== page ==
Family of Andrew Robison to ‘explore all legal options,’ attorney says
Hahnville appeals to LHSAA it is denied
Here's our report from @LHSAA hearing for appeal of Andrew Robison of Hahnville High School Karen Loftus .. reports WGNO Sports
Posted by WGNO Sports on Thursday, September 13, 2018
The family of Hahnville quarterback Andrew Robison – who lost an appeal on Thursday with the Louisiana High School Athletic Association’s executive committee – will “explore all legal options available to them,” their attorney said Friday morning in an email.
David Moyer of Luling, who represents the Robison family, said legal options could involve “possible actions against (the) LHSAA, Vandebilt Catholic and Coach Jeremy Atwell.”
Additionally, the Robison family released the following statement:
This investigation was initiated and guided by the spiteful and vindictive allegations of Andrew’s former coach and school. Left to support a family of five on one income, and unable to pay the Vandebilt tuition, the family made the decision to move to the Hahnville High School attendance zone, initiating all contact with school officials and fully complying with LHSAA rules with respect to changing residences. We are at this point for one reason and one reason only: a former coach made the conscious decision that if Andrew was not going to play for him, then he would play for no one else. That coach, upset because his ability to compete was diminished (ironically due to his own school’s decision to terminate Mr. Robison), pettily refused to let Andrew wear his jersey to a photo shoot. Andrew committed no wrongdoing whatsoever, under any interpretation of any rule, yet he suffers the greatest consequence. We are heartbroken and distraught.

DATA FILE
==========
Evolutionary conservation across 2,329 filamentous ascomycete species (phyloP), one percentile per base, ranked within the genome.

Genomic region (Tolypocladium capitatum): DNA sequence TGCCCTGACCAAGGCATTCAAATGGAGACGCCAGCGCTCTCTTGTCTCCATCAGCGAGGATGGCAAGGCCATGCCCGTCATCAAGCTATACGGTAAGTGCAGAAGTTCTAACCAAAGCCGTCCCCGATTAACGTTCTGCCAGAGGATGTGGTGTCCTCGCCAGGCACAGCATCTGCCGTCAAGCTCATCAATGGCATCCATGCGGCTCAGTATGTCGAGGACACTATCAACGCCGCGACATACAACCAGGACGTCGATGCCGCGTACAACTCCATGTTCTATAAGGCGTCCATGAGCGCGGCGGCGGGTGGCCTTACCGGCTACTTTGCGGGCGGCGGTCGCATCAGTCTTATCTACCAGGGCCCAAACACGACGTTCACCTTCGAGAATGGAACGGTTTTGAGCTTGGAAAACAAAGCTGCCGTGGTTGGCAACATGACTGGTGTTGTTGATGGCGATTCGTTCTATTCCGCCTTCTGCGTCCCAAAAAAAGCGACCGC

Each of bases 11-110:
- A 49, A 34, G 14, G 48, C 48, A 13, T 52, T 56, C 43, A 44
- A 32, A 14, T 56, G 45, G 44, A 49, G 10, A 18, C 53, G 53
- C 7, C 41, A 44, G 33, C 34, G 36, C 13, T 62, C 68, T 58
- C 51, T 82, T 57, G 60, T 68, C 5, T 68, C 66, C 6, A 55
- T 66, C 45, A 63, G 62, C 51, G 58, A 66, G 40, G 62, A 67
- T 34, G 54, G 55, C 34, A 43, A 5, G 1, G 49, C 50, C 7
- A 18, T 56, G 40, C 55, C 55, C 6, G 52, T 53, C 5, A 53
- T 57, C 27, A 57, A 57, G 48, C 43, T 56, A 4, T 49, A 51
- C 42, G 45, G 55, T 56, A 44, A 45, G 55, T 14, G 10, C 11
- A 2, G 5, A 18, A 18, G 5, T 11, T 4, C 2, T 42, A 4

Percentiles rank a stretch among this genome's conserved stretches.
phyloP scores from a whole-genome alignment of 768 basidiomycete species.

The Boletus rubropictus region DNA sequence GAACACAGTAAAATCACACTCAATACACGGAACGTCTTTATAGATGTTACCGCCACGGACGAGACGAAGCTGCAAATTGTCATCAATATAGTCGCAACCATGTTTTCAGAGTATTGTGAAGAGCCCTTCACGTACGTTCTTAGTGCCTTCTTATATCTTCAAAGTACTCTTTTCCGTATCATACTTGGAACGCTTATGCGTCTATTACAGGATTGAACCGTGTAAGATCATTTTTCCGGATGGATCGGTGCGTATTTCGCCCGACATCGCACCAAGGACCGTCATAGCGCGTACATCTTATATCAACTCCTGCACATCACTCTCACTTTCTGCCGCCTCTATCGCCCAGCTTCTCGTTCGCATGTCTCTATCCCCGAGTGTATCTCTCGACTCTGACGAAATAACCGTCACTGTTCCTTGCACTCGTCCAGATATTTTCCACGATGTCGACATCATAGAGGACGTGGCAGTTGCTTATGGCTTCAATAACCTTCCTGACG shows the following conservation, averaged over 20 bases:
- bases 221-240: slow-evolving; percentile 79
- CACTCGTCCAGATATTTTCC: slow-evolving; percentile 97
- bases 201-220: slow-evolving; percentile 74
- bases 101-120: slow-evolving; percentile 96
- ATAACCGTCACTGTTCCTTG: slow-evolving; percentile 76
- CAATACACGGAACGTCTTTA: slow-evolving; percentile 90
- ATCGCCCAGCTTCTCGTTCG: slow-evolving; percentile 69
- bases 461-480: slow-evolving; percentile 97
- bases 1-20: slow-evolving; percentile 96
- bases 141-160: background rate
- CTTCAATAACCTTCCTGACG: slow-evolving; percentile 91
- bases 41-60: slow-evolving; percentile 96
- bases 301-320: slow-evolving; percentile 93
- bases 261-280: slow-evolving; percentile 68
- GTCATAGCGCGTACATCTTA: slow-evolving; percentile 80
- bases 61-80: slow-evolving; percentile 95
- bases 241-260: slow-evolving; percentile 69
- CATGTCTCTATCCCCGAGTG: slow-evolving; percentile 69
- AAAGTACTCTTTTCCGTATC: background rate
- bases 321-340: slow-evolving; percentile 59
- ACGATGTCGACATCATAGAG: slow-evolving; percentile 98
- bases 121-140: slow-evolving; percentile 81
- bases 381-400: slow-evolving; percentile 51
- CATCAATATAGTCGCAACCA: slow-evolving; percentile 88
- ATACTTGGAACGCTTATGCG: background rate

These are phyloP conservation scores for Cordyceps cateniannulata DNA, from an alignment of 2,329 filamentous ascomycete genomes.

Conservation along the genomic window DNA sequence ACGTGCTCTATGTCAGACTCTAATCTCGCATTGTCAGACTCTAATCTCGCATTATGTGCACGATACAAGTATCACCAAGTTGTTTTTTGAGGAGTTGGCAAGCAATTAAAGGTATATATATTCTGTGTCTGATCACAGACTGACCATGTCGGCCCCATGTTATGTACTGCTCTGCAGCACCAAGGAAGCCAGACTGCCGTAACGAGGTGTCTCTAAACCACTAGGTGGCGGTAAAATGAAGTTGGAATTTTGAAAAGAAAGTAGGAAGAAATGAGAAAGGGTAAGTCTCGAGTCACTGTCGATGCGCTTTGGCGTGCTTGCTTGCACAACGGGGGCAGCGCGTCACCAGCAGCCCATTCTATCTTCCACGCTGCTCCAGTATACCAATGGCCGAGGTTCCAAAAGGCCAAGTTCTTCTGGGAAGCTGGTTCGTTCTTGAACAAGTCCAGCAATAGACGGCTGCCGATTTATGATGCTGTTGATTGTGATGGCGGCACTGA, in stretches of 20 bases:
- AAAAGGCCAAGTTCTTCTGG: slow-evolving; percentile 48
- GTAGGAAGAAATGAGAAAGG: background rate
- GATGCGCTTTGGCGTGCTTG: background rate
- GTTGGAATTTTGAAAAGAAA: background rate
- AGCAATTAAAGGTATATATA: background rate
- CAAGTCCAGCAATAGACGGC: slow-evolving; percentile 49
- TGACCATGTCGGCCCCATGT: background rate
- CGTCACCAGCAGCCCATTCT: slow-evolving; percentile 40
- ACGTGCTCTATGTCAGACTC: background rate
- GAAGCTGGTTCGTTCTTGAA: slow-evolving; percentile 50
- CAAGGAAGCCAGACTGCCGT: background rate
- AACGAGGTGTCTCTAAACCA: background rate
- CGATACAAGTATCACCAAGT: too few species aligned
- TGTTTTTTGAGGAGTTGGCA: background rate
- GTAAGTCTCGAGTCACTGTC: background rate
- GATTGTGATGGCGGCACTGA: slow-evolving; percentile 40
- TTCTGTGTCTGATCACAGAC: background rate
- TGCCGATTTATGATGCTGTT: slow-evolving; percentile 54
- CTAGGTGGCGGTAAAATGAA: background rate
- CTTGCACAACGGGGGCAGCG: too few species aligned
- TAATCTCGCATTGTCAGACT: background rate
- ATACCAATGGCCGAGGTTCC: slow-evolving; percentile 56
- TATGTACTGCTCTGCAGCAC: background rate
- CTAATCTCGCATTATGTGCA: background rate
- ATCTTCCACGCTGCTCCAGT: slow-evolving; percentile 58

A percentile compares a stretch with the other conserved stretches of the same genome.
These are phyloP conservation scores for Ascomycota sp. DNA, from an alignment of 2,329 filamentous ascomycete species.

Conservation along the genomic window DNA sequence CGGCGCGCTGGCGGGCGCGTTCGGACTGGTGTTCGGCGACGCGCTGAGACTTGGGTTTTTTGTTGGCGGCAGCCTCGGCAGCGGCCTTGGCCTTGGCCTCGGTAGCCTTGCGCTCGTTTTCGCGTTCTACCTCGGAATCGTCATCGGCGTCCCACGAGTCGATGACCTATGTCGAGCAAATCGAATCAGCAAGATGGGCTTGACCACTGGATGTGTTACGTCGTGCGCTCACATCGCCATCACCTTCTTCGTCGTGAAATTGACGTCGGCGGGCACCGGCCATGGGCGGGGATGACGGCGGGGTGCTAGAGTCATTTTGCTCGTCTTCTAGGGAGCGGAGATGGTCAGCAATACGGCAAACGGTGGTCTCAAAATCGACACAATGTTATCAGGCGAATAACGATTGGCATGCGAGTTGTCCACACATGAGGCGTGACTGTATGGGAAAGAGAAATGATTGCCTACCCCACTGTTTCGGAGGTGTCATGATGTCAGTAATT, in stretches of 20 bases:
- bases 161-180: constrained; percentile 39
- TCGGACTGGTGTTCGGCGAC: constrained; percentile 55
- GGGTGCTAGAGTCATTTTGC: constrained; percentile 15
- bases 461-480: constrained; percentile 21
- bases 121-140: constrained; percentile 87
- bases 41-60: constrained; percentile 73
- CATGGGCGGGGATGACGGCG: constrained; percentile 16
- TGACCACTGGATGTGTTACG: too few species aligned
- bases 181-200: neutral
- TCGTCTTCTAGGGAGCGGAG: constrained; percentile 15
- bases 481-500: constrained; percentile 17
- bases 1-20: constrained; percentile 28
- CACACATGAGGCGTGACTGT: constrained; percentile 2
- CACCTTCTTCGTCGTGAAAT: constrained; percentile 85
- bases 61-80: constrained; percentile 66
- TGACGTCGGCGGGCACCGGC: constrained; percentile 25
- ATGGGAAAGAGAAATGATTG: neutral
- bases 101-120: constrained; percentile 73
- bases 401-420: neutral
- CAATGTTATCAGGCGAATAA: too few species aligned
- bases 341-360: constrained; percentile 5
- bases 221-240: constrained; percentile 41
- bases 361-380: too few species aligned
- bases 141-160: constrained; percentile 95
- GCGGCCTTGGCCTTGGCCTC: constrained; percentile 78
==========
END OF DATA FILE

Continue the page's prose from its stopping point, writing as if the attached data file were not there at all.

There is something very wrong with a system and organization that can violate a student athlete’s right of due process, consider the accused guilty until proven innocent, refuse to state what a student-athlete did to violate any rules, and then unilaterally ban a student-athlete for a year while destroying his constitutionally guaranteed rights. This ruling should be seen as a victory for any school or coach who decides to maliciously punish a student-athlete in a calculated, orchestrated manner, without any cause other than selfish, petty jealousy and greed. To everyone else in Louisiana, especially student-athletes, this can be seen as nothing less than a loss of inestimable proportions.
Last month, LHSAA executive director Eddie Bonine ruled Robison ineligible to compete at Hahnville this season and suspended Tigers coach Nick Saltaformaggio for four games.
That decision was appealed to the executive committee, which upheld Bonine’s ruling Thursday afternoon in Baton Rouge.
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